NatWest to offer customers CO2 calculator with fintech CoGo
NatWest has joined the small but growing number of banks offering customers an on-the-go carbon emissions calculator based on their personal spending.
Potentially the first incumbent to offer the service in the UK, NatWest has teamed up with UK and New Zealand-based fintech CoGo, Business Green reports.
How it works
The start-up offers both a consumer and business package. Individuals can connect their bank account to CoGo’s service via an application programme interface (API).
But businesses like NatWest can also provide an in-app integration, saving consumers downloading the CoGo app to use the tracker.
As well as tracking on-the-go footprints, CoGo curates suggestions for how users can reduce their environmental impact, with the option of offsetting their emissions.
NatWest’s green commitments
NatWest has announced a sting of green initiatives as of late.
The bank has promised customers who take out personal loans for “green home improvements” with a one-off payment of £100. This is a partnership with the government-backed Green Homes Grant scheme announced earlier this year.
NatWest also launched a workshop called ‘Save our pennies, save our planet’. Aimed at 8-12-year-olds, it encourages children to understand the importance of energy efficiency.
The bank recently found 70% of its customers are in fact concerned about climate change, but don’t know how to reduce their individual impact.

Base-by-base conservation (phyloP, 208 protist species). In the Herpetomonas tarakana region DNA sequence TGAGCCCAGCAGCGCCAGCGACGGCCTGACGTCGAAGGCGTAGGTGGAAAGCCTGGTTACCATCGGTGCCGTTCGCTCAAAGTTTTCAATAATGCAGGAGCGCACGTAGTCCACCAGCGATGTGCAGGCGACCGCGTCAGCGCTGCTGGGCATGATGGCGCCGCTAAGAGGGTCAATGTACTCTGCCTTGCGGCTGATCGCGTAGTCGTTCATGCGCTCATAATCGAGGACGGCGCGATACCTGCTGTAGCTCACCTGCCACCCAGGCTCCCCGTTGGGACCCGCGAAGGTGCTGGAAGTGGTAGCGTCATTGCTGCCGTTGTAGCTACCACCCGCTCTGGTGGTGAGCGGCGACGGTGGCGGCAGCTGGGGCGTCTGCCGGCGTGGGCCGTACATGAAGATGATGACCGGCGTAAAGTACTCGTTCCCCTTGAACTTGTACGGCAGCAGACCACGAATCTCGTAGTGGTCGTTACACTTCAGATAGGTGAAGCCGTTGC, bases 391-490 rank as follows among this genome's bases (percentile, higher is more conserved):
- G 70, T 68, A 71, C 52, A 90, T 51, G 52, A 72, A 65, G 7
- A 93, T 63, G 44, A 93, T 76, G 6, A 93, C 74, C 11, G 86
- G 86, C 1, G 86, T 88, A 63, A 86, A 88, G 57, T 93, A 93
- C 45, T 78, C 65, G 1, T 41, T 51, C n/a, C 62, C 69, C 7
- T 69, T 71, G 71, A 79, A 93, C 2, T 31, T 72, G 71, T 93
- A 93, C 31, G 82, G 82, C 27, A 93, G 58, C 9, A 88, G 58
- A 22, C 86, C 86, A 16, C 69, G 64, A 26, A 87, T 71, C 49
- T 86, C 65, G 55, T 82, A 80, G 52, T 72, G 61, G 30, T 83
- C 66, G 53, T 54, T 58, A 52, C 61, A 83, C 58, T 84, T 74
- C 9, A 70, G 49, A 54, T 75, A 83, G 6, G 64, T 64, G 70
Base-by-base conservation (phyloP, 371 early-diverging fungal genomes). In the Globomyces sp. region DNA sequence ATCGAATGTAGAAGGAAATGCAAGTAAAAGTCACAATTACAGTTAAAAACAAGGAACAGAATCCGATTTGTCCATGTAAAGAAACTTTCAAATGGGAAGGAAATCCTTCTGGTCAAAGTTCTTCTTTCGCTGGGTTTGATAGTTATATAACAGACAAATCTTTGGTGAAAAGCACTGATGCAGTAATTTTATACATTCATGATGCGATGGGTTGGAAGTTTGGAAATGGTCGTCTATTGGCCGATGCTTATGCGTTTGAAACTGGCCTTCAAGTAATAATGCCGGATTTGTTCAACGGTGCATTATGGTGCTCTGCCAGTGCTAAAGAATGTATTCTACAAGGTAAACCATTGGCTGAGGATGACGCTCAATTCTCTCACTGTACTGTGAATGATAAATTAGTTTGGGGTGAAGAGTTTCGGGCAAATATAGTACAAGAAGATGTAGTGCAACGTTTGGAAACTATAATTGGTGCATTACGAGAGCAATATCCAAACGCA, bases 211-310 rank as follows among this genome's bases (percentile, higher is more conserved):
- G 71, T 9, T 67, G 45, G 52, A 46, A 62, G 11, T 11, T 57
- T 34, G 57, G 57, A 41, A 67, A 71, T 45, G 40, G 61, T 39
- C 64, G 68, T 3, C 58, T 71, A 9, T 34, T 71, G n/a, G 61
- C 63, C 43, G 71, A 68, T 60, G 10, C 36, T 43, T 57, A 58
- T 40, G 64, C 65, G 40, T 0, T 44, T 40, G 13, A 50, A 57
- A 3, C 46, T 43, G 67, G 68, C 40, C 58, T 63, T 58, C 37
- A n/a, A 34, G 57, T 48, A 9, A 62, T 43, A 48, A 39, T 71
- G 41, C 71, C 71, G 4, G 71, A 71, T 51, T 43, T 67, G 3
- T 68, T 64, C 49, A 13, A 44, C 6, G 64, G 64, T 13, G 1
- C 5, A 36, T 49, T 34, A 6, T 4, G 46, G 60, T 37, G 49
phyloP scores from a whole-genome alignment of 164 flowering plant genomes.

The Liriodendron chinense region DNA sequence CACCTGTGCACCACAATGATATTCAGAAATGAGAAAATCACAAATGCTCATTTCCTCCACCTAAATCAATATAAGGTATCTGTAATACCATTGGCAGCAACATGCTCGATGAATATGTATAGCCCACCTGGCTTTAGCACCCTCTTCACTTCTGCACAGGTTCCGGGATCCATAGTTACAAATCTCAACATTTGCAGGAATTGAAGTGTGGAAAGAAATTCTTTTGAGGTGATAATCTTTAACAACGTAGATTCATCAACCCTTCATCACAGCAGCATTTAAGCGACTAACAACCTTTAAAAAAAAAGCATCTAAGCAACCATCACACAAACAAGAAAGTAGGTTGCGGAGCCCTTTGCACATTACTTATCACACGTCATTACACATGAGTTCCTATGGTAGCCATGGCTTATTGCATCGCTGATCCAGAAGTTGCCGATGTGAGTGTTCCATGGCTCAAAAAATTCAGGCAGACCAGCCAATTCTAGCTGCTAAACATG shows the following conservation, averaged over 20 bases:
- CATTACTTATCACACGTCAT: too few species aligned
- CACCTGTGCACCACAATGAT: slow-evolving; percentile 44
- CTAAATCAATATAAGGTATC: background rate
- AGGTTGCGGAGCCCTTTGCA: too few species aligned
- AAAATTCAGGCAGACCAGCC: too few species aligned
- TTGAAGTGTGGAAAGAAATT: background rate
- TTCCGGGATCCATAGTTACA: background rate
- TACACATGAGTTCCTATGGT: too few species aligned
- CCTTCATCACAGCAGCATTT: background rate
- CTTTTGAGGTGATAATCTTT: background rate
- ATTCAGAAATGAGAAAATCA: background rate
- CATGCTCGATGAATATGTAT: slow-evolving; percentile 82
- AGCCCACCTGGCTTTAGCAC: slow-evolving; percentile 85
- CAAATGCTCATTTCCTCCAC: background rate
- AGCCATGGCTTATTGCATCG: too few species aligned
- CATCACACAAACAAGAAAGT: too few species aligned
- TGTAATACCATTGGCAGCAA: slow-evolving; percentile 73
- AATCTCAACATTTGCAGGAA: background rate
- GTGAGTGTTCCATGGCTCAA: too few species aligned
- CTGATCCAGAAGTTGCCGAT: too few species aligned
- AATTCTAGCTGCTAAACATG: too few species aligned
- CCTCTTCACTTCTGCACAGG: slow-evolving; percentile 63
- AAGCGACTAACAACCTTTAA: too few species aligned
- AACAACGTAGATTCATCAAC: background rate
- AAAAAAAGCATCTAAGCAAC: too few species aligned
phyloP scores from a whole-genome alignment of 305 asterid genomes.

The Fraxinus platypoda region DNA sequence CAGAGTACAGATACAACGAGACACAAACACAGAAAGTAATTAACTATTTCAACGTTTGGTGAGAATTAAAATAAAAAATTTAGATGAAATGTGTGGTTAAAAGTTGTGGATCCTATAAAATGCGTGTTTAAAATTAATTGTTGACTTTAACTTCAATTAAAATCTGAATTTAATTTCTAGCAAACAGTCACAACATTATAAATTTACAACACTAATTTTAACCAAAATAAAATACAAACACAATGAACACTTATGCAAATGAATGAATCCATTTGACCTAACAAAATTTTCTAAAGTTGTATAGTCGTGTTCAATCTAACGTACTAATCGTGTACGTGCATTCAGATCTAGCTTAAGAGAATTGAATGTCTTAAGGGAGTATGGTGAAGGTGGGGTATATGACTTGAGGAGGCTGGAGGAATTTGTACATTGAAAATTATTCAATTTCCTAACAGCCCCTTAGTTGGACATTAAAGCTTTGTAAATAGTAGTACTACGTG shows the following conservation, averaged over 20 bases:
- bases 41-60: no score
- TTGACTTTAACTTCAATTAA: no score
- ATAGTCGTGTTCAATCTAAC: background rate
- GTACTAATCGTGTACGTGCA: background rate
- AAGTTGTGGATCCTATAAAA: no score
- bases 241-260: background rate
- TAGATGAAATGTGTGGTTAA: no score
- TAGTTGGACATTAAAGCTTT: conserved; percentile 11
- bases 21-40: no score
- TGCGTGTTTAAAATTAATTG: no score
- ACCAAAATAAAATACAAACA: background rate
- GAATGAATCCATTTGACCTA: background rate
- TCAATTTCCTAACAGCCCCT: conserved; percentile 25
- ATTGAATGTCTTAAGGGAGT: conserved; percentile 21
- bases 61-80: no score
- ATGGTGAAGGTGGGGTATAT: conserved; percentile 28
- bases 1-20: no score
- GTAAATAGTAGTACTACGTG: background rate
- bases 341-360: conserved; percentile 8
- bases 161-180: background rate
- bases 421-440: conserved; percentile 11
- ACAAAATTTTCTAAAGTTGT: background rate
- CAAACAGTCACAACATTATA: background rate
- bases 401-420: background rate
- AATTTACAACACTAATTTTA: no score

Wider UK green efforts
Earlier this year, Barclays and HSBC were accused of fossil fuel financing worth a combined £158 billion, The bill, racking up since the signing of the Paris Agreement five years ago, was exposed by 350.org.
Its report found that the two organisations are the top fossil fuel financiers in Europe.
Barclays has since pledged net-zero climate policy by 2050, including operations and investments. HSBC has since committed to $100 billion in sustainable financing by 2025.
In July, the Guardian reported that a new state-backed green bank will land in the UK. The venture will help finance the country’s net zero carbon goals.
The move follows the sale of the UK’s ‘Green Investment Bank’ three years ago by ministers. The deal, no considered a regretful decision, was dubbed a bargain short £63 million of its true value by the National Audit Office.
But whilst these efforts are admirable, the UK needs to take a two-pronged approach. That is, committing to consumer education as well as corporate targets.
According to a You Gov poll, the majority of UK pension holders – 68% – are unsure about whether their pensions are green.
“If sustainable funds can encourage more people to engage with their retirement saving, then we need to find more simple and effective ways to bridge the knowledge gap to help people align their saving with their values,” says Maria Nazarova-Doyle, head of pension investments at Scottish Widows.